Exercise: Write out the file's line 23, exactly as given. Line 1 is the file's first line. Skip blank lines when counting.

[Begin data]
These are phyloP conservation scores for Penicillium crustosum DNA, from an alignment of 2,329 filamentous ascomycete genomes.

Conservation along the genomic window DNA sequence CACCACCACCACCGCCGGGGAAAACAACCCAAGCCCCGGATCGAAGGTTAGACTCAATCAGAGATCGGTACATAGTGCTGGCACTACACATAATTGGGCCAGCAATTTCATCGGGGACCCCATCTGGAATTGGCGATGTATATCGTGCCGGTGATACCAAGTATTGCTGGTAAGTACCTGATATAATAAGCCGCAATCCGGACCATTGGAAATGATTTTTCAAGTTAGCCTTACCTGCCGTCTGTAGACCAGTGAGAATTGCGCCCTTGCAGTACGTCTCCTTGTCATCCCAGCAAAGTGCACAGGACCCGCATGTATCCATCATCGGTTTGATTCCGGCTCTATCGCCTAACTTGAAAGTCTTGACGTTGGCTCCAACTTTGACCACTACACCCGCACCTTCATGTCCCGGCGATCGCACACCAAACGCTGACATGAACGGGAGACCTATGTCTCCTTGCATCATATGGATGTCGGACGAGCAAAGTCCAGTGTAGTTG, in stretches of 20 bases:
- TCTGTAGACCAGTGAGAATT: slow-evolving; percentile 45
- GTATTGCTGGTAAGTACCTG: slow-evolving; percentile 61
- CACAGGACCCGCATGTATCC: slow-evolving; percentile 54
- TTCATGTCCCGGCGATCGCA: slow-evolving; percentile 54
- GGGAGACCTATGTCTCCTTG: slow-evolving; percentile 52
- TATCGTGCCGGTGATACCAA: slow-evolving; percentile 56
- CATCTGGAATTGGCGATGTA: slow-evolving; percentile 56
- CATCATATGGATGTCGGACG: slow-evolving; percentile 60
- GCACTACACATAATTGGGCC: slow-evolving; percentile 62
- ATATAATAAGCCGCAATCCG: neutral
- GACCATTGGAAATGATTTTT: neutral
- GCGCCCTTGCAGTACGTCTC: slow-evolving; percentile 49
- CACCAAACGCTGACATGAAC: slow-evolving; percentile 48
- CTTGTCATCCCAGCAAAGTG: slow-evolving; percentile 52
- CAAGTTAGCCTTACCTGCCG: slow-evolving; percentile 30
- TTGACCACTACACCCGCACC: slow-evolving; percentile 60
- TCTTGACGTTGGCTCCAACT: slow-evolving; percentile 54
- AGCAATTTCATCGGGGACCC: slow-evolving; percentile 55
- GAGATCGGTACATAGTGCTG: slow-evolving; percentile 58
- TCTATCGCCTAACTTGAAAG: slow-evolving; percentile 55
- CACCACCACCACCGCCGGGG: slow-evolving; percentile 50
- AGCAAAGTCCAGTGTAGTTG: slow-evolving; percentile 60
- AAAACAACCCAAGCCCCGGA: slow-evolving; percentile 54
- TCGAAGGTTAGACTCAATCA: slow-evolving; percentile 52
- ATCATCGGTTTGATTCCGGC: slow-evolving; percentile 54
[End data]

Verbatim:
- CACCACCACCACCGCCGGGG: slow-evolving; percentile 50